Tuesday, January 5, 2021

Imagine Magazine: Issue #26

Alan Craddock provides the cover to issue #26 of Imagine (May 1985), which also very prominently features a starburst proclaiming that the magazine is "For players of the Dungeons & Dragons role-playing game." A banner at the bottom left also proclaims that the issue will include "(almost) live" coverage of Gamesfair '85. From a purely historical point of view, the three-page article devoted to that game convention is by far the most interesting one in the whole issue, if for no other reason than its being a window on the hobby of yesteryear. For that reason, I'm going to save my comments on it till the end of this post. 

"The Adventurers' Guild" by Chris Felton takes the form of a faux lecture delivered by a veteran adventurer to his colleagues about novel uses for magic spells. For example, by casting continual light on marbles, one can determine the depth of a shaft or the contents of an alcove. Likewise, one could cast wall of iron above a target, which then drops on his head. As articles go, it's fine but nothing I haven't seen before in other similar articles. Roger Musson's "Monstermark Revisited" is a revision of the author's famous system for measuring the lethality of a monster that appeared in the pages of White Dwarf. Again, it's fine for what it is, but I've never had any need for such a system (though I understand the Monstermark was well regarded in its day). 

This month's Pelinore material consists of descriptions of the setting's gods and the village of Tellhalter, neither of which grabbed me the way previous entries in this series have – perhaps I'm becoming jaded. "Fellow Travellers" by Paul Vernon treats what it calls "wayfarers" one might encounter on the road for use as random encounters in D&D or AD&D. Wayfarers are divided into groups, such as commoners, dignitaries, or officials and then further sub-divides them, offering descriptions, game stats, and ideas on how to use them in a game. It's a clever little article with genuine utility, which is just what I like to see. "The Great Paladin Hunt" by Mike Brunton is an AD&D adventure, in which the characters are all paladins who have escaped from the clutches of a band of gnolls who were preparing to eat them as part of a celebration. The scenario is basically a wilderness hexcrawl, with multiple keyed encounters, as the paladins attempt to flee to safety while the gnolls pursue them. As a tournament adventure for Gamesfair, it seems like it'd be fun to play.

"Mindmeld" is "a game of psionic warfare" for two players (though suitable for solitaire play), written by Alan E. Paull. Since I didn't have the chance to play it myself in preparation for this post, I unfortunately can't speak to its quality. "Rock Touch" by Sharon Clark is a short story about a geologist and her assistant who encounter something strange while on a survey. This issue's reviews focus on Dragonlance (both its modules and first novel), all of which are reviewed with charity though without much love, if that makes sense. The reviewers are certainly fairer to the series than I have been in the past. Meanwhile, Colin Greenland's "Fantasy Media" takes on Ladyhawke and Brazil (among other things), both of which he liked a great deal. In "Stirge Corner," Roger Musson continues to talk about the uses of fantasy maps and tackles the issue of whether they ought to "make geological sense" or whether it's more important they serve the ends of the referee's campaign – as always, thought provoking stuff. There are comics too, but …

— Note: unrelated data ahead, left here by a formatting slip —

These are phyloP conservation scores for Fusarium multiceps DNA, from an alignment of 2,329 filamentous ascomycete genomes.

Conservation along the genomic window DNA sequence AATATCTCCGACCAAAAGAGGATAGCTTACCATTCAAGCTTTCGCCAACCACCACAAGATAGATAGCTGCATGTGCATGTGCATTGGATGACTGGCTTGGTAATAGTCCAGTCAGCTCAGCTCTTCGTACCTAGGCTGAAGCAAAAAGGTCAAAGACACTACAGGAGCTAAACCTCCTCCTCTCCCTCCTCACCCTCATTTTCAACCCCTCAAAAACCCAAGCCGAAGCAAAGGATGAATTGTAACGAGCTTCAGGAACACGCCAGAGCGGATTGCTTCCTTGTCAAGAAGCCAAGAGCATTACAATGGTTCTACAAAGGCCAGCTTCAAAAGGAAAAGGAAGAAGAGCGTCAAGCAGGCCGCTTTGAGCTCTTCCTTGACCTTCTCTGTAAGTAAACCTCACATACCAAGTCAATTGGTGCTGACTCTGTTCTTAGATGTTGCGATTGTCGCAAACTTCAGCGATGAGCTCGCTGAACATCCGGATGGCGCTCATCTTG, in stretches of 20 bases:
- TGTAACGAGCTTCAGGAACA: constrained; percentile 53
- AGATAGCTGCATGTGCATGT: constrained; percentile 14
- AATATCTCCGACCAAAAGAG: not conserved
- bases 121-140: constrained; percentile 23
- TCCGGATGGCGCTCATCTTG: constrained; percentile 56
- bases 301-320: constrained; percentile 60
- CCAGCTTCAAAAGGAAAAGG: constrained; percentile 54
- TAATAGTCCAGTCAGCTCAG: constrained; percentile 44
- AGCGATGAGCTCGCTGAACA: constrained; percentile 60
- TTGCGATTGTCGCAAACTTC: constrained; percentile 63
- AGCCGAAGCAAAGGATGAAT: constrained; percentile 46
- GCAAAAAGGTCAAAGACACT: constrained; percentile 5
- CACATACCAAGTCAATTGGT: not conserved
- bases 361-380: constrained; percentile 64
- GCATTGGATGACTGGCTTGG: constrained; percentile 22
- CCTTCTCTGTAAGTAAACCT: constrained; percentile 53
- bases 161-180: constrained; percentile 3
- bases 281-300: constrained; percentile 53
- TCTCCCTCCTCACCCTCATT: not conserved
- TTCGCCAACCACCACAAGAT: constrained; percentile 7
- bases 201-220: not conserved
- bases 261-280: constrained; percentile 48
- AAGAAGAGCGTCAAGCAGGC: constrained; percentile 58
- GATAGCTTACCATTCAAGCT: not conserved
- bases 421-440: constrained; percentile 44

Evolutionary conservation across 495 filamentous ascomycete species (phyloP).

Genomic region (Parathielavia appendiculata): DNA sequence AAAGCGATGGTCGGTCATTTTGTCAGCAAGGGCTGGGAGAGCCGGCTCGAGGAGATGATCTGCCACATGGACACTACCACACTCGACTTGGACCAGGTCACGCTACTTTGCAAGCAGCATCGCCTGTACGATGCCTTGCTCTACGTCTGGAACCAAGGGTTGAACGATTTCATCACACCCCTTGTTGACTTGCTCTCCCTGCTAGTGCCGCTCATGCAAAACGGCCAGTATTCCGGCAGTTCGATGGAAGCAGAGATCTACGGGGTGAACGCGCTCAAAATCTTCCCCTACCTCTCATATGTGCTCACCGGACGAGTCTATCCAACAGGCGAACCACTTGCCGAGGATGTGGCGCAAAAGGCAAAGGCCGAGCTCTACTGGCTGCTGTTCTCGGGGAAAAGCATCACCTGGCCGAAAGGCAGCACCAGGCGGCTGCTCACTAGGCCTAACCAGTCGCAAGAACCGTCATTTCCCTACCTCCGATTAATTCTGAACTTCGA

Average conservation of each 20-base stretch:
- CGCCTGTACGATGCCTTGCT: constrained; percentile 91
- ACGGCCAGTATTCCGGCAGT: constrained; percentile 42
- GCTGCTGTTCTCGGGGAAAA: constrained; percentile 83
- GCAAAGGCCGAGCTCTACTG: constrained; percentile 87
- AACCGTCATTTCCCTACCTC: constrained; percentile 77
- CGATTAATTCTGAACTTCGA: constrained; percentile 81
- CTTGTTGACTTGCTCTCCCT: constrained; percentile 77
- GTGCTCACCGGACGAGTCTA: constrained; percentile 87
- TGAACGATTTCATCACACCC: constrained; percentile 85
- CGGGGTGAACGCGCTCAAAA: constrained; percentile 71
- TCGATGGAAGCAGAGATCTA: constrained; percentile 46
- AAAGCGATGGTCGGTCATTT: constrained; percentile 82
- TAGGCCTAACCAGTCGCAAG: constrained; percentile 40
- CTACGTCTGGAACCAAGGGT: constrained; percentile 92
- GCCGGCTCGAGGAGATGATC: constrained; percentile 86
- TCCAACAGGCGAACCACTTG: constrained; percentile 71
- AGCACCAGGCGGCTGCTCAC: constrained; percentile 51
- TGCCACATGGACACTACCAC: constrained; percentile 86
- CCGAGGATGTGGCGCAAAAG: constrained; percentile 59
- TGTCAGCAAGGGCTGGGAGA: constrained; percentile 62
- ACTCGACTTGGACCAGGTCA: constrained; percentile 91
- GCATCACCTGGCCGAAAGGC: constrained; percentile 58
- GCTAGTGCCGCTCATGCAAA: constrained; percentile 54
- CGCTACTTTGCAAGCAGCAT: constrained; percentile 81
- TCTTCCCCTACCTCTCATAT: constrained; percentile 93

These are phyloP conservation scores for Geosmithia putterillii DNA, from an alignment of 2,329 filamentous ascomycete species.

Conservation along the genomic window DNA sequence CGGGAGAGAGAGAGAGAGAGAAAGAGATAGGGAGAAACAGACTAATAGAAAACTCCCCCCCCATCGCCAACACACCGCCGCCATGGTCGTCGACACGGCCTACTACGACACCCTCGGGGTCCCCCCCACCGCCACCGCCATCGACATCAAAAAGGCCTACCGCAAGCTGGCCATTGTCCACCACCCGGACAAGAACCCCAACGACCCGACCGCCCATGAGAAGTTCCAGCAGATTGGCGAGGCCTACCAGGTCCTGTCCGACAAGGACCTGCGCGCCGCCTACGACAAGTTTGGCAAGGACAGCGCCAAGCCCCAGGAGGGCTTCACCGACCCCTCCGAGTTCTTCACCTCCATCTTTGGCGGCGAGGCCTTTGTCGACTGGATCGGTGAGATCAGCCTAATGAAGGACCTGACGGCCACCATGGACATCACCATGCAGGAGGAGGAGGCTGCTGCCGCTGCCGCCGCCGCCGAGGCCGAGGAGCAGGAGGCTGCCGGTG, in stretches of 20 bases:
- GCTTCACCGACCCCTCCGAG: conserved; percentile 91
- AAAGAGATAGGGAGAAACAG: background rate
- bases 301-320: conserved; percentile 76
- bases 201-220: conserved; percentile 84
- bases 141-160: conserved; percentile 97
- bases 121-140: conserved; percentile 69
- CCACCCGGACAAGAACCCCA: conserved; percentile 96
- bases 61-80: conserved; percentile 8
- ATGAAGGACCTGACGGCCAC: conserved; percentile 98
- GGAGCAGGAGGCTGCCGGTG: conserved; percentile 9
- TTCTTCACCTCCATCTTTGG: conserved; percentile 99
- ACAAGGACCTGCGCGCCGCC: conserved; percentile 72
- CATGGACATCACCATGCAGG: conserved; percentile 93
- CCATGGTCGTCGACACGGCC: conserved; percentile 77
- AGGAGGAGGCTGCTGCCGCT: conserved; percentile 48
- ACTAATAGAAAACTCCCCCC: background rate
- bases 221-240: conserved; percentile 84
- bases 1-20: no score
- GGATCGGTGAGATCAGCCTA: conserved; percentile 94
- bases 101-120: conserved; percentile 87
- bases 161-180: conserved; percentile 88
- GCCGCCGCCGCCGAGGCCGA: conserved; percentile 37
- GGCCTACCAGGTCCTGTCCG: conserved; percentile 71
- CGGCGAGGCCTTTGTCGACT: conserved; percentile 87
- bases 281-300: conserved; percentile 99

Which brings us to the coverage of Gamesfair, complete with photos. Here's an example of one that, though taken in another country, nevertheless reminds me of my own early experiences of game conventions.

These young lads could have been my friends and I around the same time, a thought that fills me with equal parts wistfulness and embarrassment.

The coverage also provides details of a seminar  to be led by Gary Gygax, described as "the highlight of the weekend." However, Gary was not able to make the event and TSR UK head, Don Turnbull, took his place. Despite this disappointment, Turnbull offered up a number of interesting tidbits and controversial statements, some of which really struck me. First, he mentions that the long-awaited module T2 was nearly complete but had been so greatly expanded that it would probably be released as a hardback book. Turnbull also stated that the D&D toys "have nothing to do with our hobby" and had "harsh words … about some other recent trends in the industry." Sounds like a man after my own heart! The article also notes that the crowd "were concerned about the Dragonlance modules and the direction that modules seem to be taking." Sadly, there was no elaboration of what this direction was, but it definitely piqued my interest, given my own well-known feelings about Dragonlance and its baleful influence on Dungeons & Dragons.

In sum, issue #26 was a fairly middling one, with only the coverage of Gamesfair being a stand out for me personally and, even then, primarily for the nostalgia factor of peering into the world of nerdery circa 1985. Those were the days!

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